Taubman: Roch. prison tips

Taubman: Roch. prison tips

Here's a lighthearted (I think) posting by Peter Lattman on the Wall Street Journal's Law Blog. It quotes excepts from Alfred Taubman's new memoirs. Taubman, shopping center tycoon and convicted felon, points out tips for dealing with prison from his time at the Federal Medical Center in Rochester.

The pic is from Taubman's book party in New York last night. If you don't recognize him, that's Henry Kissinger by Taubman. This pic is from New York Magazine.

And, FYI, we did try to interview Taubman while he was here. Douglas McGill, a former New York reporter and now Rochester-based author, had interviewed Taubman when he was Sotheby's. I had he try to convince Al to participate in a story. He passed. But now he is talking:


Listen up, Bernie. Take heed, Skilling. Real estate titan Alfred Taubman, who served nine-and-a-half months in prison for his role in the auction-house price-fixing scandal, has some tips for you. Taubman, who served as chairman of Sotheby’s from 1983 to 2000, has a new memoir, "Threshold Resistance: The Extraordinary Career of a Luxury Retailing Pioneer."

• Maintain a good-natured demeanor:"One thing you learn right away as you interact with the other inmates is to never show any signs of disrespect."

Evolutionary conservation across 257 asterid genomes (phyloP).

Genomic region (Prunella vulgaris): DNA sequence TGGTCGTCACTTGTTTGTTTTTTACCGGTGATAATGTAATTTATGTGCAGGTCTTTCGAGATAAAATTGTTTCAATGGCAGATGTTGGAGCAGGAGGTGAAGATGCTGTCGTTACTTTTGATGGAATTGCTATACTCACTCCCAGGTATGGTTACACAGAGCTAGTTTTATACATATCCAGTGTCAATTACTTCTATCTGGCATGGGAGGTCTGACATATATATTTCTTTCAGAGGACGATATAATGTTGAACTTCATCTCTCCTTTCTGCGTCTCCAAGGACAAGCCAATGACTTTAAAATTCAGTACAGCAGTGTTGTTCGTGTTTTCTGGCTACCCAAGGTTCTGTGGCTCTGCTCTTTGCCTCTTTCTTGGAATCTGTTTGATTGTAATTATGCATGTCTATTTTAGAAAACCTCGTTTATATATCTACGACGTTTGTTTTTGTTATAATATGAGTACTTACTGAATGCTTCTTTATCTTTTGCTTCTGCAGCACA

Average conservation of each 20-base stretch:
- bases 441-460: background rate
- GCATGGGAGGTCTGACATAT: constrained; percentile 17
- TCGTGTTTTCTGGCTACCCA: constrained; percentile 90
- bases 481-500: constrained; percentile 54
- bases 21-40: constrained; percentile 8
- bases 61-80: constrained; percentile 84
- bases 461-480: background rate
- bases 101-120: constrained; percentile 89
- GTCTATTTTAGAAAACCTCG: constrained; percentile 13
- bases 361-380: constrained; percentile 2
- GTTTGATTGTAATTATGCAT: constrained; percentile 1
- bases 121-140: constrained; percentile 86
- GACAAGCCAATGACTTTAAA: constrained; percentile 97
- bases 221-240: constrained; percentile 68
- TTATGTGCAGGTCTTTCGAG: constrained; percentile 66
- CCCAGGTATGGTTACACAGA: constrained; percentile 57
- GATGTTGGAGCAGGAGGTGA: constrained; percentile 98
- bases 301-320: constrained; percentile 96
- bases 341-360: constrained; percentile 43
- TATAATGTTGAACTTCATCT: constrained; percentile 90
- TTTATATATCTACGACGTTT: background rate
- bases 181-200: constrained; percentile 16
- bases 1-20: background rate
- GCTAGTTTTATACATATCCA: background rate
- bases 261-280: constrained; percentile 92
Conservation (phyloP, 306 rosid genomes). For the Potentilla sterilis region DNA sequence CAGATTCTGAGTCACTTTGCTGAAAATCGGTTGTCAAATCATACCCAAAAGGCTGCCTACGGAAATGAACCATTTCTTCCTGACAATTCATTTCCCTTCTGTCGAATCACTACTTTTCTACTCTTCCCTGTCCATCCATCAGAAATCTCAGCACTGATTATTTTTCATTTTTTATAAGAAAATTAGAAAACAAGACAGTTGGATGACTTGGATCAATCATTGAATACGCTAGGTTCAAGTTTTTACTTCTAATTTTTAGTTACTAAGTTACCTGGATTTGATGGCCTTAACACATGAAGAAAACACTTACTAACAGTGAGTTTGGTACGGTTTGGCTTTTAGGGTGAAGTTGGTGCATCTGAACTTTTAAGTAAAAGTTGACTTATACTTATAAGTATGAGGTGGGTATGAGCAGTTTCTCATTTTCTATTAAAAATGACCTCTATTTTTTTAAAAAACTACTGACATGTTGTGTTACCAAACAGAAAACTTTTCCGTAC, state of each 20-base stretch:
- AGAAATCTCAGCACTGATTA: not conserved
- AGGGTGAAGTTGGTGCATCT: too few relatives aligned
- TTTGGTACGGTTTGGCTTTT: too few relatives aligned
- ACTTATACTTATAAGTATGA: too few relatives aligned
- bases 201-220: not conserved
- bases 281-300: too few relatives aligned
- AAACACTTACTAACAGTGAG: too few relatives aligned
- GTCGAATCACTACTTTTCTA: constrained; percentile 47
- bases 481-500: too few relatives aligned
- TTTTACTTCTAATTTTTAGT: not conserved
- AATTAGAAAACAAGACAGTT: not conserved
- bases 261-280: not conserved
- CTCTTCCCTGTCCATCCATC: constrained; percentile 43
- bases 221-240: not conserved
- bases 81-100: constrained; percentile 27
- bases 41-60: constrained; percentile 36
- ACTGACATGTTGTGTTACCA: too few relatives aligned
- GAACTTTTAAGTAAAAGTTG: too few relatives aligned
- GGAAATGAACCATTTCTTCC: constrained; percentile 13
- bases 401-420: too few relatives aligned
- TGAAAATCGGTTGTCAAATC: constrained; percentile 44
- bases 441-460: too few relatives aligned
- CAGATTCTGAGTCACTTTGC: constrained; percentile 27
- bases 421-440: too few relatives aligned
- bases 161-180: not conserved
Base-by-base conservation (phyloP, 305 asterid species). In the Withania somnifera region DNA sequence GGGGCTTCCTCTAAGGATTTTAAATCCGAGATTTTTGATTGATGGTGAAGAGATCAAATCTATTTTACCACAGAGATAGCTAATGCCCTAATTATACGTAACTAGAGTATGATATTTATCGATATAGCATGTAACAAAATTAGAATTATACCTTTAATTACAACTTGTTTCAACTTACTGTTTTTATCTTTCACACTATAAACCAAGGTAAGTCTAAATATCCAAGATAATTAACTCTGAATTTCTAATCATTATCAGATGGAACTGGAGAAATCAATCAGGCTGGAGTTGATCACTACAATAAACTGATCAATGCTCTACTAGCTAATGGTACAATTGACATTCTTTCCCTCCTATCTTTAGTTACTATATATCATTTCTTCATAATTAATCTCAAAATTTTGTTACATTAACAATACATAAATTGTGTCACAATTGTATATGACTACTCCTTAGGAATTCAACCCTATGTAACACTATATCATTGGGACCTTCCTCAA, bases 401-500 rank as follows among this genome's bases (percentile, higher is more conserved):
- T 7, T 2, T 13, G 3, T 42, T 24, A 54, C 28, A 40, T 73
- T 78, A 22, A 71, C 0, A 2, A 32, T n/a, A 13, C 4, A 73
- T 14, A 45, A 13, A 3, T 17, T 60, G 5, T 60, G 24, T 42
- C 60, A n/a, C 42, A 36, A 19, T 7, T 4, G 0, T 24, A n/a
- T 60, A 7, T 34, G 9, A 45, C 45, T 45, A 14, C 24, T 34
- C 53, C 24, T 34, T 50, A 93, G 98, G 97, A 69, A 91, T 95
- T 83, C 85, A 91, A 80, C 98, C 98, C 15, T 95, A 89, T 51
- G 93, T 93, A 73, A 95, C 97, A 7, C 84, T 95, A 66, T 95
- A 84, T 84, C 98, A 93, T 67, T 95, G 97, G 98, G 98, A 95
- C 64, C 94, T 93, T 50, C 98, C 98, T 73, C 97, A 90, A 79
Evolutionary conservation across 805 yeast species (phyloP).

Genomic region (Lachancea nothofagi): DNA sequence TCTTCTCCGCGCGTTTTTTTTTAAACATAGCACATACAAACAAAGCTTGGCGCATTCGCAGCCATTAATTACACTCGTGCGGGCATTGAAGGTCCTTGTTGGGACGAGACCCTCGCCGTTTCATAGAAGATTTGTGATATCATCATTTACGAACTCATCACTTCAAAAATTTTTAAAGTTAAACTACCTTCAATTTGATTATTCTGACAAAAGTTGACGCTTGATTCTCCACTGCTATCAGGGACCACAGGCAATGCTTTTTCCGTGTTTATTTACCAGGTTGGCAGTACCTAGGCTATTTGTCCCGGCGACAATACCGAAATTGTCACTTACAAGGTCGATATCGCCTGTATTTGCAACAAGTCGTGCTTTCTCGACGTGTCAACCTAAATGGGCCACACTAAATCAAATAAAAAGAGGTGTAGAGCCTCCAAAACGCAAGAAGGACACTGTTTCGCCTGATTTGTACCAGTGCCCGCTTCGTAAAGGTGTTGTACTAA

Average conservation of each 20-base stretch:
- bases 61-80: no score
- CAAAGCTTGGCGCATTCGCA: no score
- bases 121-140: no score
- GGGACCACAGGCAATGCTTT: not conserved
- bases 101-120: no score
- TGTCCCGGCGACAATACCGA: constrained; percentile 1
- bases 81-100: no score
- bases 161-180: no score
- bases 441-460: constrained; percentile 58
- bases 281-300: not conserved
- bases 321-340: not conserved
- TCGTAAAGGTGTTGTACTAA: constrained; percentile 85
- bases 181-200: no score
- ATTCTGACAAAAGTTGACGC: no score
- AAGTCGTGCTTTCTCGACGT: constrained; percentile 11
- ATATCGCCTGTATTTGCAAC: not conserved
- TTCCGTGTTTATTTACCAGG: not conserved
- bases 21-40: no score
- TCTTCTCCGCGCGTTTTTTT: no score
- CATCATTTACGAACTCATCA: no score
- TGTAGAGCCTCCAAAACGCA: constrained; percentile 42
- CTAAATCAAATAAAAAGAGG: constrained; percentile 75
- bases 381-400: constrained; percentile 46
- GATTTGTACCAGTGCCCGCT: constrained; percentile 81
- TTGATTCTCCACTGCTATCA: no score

• Bring reading material:"It really is a different experience reading Art + Auction or Vanity Fair in a federal penitentiary."

• Make new friends:"A big, strong 36-year-old African-American named Ben . . . was intelligent, had a good sense of humor, and from our first day together in Rochester he became my adviser and protector, which I appreciated very much."

• Keep old ones:"Nancy Kissinger was kind enough to send me pictures of her new puppy."

• Hedge when your cellmate asks you to adopt him:"This was a complicated matter, I explained to him. It would require a thorough review by my children, who would have to decide if they wanted him as their brother, and by my estate trustees."

• Be creative with what you have:"With a few key ingredients (you could buy fresh fruit once a week) and a microwave we created magnificent culinary delights."

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